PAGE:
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Perez-Pinera and team create new tools to disrupt disease-causing genes, affecting multiple diseases


Susan McKenna

Mutated genes cause many diseases that currently have no cure. But, if researchers can interrupt a mutation by forcing genes to skip over code that causes the disease and can do so without the need for repeated treatments, then a cure is a real possibility.

In research at the University of Illinois at Urbana-Champaign, Bioengineering Assistant Professor Pablo Perez-Pinera, Physics Professor Jun S. Song, and their team have developed effective new tools and are using them with predictive computer modeling to edit genes that cause several diseases such as Duchenne muscular dystrophy (DMD) and dystrophic epidermolysis bullosa. The work was published in the Winter 2019 issue of Nature’s journal, Cell Discovery.

In Duchenne muscular dystrophy, mutations in the DMD gene prevent the necessary amount of the protein dystrophin from being produced, which results in damaged cardiac and skeletal muscles that progressively atrophy and eventually stop working.

The four bases in a DNA molecule — adenine, cytosine, guanine and thymine (ACGT) — form the bonds (AG and CT) that hold together the two winding DNA strands. When the RNA converts that genetic information from the DNA, exons, the coding sections of the RNA, translate the information into necessary proteins. Perez-Pinera and his team describe how adenine base editors (ABEs) can be used to skip the exon coding — to bypass the disease-inducing portions of the RNA — more effectively than before and to do so permanently. They also are doing the editing without breaking the DNA strands. The team has created several improved variants of the ABE that edit with higher efficiency than earlier versions and with improved editing rates.

“The ability to control gene splicing without creating double strand breaks has a lot of therapeutic potential,” Perez-Pinera said. “By demonstrating that it can be accomplished utilizing adenine base editors, we are drastically increasing the number of exons that can be targeted, which will enable novel therapeutic applications.”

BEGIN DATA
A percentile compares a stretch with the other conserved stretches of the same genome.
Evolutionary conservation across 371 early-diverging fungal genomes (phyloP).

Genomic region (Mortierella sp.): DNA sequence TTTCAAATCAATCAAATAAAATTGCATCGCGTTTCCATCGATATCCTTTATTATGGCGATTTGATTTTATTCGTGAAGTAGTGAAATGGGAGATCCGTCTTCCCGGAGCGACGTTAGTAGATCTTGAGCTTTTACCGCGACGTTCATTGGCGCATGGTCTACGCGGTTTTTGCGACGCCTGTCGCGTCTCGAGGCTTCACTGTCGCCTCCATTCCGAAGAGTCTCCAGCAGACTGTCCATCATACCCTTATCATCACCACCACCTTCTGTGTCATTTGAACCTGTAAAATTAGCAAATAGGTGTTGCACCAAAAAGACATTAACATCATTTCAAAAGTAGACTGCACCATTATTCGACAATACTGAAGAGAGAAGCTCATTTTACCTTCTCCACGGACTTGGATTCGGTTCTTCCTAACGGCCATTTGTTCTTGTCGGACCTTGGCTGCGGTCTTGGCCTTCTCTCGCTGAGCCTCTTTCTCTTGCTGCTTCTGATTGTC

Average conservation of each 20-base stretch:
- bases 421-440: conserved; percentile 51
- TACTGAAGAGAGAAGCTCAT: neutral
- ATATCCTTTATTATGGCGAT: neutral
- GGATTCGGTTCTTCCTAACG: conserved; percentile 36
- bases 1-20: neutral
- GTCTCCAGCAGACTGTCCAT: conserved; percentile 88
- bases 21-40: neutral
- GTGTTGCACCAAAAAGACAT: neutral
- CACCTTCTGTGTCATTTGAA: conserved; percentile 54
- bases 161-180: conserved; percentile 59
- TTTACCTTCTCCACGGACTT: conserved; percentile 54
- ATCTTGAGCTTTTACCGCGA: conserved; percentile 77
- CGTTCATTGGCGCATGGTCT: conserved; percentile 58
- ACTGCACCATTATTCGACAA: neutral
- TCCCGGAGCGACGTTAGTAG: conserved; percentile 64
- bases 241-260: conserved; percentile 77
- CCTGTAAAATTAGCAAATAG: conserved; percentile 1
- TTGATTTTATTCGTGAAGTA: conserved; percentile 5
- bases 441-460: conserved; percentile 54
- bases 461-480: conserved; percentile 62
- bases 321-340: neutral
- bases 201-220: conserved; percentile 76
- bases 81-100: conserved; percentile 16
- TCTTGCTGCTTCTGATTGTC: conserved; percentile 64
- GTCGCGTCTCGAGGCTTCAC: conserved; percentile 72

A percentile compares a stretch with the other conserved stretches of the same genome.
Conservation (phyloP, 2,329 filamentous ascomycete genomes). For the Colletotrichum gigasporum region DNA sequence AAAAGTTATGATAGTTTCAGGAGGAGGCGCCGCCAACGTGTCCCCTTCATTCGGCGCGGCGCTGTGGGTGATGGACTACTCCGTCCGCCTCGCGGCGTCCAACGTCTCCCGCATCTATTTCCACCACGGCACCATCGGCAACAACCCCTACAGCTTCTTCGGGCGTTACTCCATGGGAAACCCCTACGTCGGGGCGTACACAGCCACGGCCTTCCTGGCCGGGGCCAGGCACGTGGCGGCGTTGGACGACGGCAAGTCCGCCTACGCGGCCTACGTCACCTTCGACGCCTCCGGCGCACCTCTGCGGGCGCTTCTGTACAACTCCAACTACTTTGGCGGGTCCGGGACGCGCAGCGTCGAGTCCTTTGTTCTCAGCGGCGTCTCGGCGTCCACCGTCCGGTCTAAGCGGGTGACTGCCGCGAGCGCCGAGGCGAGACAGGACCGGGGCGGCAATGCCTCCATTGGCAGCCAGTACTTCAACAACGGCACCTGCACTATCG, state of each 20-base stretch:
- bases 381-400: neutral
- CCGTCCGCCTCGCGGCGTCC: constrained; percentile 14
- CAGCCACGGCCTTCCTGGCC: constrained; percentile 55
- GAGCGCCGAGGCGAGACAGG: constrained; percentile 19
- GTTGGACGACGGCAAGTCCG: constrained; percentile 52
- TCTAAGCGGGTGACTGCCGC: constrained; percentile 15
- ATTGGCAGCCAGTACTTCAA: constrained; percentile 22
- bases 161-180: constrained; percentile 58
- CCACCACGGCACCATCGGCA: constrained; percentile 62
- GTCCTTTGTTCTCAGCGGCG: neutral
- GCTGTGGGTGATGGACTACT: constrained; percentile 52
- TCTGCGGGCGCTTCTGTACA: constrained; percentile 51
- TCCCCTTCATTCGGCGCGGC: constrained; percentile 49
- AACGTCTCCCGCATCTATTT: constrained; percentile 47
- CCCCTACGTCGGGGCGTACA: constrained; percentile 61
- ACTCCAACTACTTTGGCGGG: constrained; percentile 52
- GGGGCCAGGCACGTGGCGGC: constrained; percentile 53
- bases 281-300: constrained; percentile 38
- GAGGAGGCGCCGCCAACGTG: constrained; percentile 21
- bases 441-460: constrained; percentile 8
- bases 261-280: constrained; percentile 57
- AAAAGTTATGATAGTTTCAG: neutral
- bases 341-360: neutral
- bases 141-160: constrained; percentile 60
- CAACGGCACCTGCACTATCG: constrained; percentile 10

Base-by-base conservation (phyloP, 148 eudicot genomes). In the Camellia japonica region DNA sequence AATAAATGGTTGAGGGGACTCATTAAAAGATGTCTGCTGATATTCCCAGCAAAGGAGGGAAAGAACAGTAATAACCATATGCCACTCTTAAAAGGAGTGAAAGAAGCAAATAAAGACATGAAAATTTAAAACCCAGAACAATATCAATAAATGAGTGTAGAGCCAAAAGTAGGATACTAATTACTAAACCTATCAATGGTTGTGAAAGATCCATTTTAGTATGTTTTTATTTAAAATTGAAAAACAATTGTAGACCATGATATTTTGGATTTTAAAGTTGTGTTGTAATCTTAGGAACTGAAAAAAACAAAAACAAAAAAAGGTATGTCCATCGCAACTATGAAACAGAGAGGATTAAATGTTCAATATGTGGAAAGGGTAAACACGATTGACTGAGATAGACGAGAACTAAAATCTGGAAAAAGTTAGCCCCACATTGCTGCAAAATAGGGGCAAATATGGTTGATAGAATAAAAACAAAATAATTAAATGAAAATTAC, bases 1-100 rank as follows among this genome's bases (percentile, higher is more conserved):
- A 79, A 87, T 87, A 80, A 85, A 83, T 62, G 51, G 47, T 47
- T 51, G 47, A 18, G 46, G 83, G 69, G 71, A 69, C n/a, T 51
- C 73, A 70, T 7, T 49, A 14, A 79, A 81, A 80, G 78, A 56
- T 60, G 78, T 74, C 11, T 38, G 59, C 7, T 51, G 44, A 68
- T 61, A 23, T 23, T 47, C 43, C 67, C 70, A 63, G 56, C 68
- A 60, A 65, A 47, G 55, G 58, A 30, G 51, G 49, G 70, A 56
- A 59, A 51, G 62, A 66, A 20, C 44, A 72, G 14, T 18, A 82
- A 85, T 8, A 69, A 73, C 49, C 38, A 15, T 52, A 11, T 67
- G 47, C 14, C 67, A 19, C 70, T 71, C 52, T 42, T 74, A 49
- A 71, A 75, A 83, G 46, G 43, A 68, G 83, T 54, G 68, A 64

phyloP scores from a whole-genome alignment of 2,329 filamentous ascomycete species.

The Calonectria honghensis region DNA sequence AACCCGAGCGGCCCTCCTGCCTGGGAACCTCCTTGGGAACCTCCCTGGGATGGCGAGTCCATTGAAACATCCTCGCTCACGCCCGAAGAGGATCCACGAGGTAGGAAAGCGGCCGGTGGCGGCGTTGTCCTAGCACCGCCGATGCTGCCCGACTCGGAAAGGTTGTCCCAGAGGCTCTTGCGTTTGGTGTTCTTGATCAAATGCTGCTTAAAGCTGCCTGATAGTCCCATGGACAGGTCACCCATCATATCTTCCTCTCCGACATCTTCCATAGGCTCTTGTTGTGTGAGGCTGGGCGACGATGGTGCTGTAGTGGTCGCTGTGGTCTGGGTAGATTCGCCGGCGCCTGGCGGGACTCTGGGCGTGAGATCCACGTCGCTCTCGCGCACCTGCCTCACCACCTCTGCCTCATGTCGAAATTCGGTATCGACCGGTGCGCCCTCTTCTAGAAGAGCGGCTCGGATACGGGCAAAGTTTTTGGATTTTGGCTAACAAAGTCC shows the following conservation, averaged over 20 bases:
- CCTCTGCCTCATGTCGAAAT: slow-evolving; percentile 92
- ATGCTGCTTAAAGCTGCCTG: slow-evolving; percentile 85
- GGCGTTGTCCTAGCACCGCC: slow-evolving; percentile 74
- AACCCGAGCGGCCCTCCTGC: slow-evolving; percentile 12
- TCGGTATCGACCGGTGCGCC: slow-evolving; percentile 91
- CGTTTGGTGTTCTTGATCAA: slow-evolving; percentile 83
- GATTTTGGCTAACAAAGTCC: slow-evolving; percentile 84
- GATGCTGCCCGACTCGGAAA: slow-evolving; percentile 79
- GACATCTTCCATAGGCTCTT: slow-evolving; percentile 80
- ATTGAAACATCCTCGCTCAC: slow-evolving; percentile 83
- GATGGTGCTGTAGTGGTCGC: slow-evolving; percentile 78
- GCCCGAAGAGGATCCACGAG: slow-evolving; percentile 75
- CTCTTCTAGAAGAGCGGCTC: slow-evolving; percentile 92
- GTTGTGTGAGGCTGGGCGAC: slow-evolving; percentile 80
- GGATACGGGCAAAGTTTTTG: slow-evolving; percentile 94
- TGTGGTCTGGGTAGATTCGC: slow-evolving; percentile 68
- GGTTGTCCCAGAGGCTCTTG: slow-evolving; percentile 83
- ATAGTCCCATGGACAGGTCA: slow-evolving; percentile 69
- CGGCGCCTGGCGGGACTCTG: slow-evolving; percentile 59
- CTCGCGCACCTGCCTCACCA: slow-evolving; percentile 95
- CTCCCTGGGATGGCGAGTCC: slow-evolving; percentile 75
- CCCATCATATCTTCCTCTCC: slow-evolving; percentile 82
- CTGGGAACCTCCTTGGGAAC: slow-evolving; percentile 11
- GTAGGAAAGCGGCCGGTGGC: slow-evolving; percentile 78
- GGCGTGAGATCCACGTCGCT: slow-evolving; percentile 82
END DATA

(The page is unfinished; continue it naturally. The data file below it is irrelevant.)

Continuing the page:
Previous research showed that other DNA base editors, such as cytosine-to-thymine (CBEs), could be used to disrupt gene-splicing communications and cause the desired skip to stop disease-causing mutations, but many exons can’t be targeted with the CBEs, some of those techniques are expensive, and many resulted in the need for regular treatments to alleviate disease symptoms.

The Illinois team has expanded the CRISPR-SKIP (clustered regularly interspaced short palindromic repeats) gene-editing toolbox to include the new, higher-efficiency ABEs and are working on addressing the limitations of the technology.

The team also is using the gene-editing tools they developed to “investigate new gene targets that exon skipping hasn’t been applied to yet but could prove useful,” Perez-Pinera said. “It is critical to have a large toolbox to be able to find the tool that fits a particular application. … Beyond treating diseases, the technology also allows us to explore the role of specific exons in protein functions.”

As part of this work, the team “created a split ABE system that can be packaged into adeno associated virus (AAV), a type of virus that is particularly promising for therapeutic applications, to facilitate in vivo delivery,” Perez-Pinera said.

“Creating an ABE system that can be packaged into AAV is a critical step forward in progressing this technology towards clinical applications,” he said, “as it enables us to deliver the base editor to live animal models for testing of this system as a gene therapy for treating multiple diseases.”